The Medical Opinion On Angelina Jolie's Surgeries

Some commentators have criticized the actress’s proactive surgical approach to cancer prevention—but what are local doctors saying? And do at-risk women have other options?

You’ve seen her on the stage, screen, in the tabloids, and in The New York Times. Yep, Angelina Jolie has written another article for the Times. Last week she published her article “Angelina Jolie Pitt: Diary of a Surgery”. The article mentions Jolie’s controversial decision to undergo a preemptive double mastectomy in 2013, but focuses on a more recent surgery. That’s right, Jolie didn’t stop there: she revealed that to further lower her risk of developing cancer, her ovaries and fallopian tubes were surgically removed.     

Jolie’s proactive surgeries—which have left her unable to have more children and will trigger premature menopause—are not without critics. But the 39-year-old (more on her age later and why it’s relevant) actress, wife, and mother has a family history of cancer; she lost her mother, grandmother, and aunt to the disease. Jolie also carries the mutant gene BRCA1 (her aunt also carried this gene) that puts her at higher risk for some cancers. Jolie’s article is an open-ended discussion about preemptive surgeries and the options women have.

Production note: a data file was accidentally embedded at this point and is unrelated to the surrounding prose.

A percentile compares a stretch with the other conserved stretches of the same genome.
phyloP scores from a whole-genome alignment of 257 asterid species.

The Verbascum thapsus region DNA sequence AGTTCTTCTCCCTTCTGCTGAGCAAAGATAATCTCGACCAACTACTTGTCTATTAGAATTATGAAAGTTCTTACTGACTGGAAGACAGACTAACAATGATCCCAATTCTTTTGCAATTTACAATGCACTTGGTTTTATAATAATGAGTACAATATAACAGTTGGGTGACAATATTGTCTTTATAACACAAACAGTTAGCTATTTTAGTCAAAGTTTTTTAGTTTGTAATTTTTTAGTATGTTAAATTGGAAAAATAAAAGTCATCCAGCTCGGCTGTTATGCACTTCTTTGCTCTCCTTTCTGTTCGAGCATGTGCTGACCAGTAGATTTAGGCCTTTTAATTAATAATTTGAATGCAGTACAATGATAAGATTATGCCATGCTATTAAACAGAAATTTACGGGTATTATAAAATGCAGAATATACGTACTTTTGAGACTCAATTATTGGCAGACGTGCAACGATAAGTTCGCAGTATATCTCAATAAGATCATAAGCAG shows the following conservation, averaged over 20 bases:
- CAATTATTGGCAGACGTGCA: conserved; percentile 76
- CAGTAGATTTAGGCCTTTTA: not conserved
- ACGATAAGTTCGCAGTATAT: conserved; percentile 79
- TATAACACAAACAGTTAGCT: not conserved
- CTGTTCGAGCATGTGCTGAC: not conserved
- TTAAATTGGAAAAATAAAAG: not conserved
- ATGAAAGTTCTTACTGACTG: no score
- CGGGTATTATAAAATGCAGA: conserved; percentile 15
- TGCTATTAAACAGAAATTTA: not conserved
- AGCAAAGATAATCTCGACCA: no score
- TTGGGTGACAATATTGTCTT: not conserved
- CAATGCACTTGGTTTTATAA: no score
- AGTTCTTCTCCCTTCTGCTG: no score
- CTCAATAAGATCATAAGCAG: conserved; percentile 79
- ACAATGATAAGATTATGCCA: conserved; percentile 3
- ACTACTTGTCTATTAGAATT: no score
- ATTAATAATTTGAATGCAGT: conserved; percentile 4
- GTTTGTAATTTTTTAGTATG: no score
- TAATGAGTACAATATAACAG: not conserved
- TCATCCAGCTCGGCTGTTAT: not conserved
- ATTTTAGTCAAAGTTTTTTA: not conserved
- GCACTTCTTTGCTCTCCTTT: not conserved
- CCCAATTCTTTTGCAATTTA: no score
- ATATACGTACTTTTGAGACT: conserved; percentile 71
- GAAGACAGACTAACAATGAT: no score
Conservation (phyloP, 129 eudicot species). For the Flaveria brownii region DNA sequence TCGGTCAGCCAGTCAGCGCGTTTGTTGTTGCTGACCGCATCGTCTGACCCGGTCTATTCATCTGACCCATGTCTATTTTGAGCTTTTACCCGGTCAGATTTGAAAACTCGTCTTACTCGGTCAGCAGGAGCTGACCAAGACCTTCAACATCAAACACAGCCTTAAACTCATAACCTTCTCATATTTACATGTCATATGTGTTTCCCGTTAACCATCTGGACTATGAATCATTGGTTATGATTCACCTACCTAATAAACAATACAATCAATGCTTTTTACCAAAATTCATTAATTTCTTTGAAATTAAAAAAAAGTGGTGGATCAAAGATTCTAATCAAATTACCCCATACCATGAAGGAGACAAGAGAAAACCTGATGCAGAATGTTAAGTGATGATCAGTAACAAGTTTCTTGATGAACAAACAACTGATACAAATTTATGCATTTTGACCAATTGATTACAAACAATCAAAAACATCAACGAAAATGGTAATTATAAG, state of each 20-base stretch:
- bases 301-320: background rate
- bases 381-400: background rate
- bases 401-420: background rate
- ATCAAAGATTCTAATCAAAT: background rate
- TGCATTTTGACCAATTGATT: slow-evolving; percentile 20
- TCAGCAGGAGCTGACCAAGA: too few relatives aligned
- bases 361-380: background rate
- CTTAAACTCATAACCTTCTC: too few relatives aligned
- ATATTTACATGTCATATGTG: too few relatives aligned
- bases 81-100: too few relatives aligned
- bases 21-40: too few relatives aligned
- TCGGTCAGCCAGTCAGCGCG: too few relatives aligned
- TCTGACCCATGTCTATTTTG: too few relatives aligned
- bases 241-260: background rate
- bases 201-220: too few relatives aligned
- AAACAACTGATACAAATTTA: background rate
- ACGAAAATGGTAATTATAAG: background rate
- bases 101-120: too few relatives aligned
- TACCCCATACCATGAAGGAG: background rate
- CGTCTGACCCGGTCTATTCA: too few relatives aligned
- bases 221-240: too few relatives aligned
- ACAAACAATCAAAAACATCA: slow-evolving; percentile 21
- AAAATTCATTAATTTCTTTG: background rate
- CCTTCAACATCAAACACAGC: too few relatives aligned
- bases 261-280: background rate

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Doctor Yukio Sonoda

And there are options. In the past, we spoke with gynecologic oncologist Yukio Sonoda, MD, FACOG, FACS, from Memorial Sloan Kettering Cancer Center about fertility-sparing surgery for women with cervical cancer. When we spoke with him about Jolie and her article he said, “I thought it was a very courageous act to share something so personal. Such actions by a well-known public figure will dramatically increase public awareness about this problem.”

Because of her age, Jolie is considered “in the window” of when such a procedure can be performed. In regards to such preemptive surgeries Sonoda says, “In the right situation—such as for Ms. Jolie—I am all for it. I have seen patients with advanced BRCA-associated ovarian cancer and also those patents who had waited to have their prophylactic surgery and ultimately developed cancer. I always wonder if these situations could have been avoided had they done something earlier.”

Sonoda also mentioned that removal of the fallopian tubes and ovaries could achieve an 80-90% ovarian cancer risk reduction. According to Sonoda there are no other methods of prevention as effective as this. Although the use of oral contraceptives is associated with a reduction in ovarian cancer risk, it is not nearly the same as removing the tubes and ovaries.

It is important to discuss all of your options with your doctor and it is also encouraged that patients speak with a genetics counselor who is familiar with the risks associated with BRCA genes.

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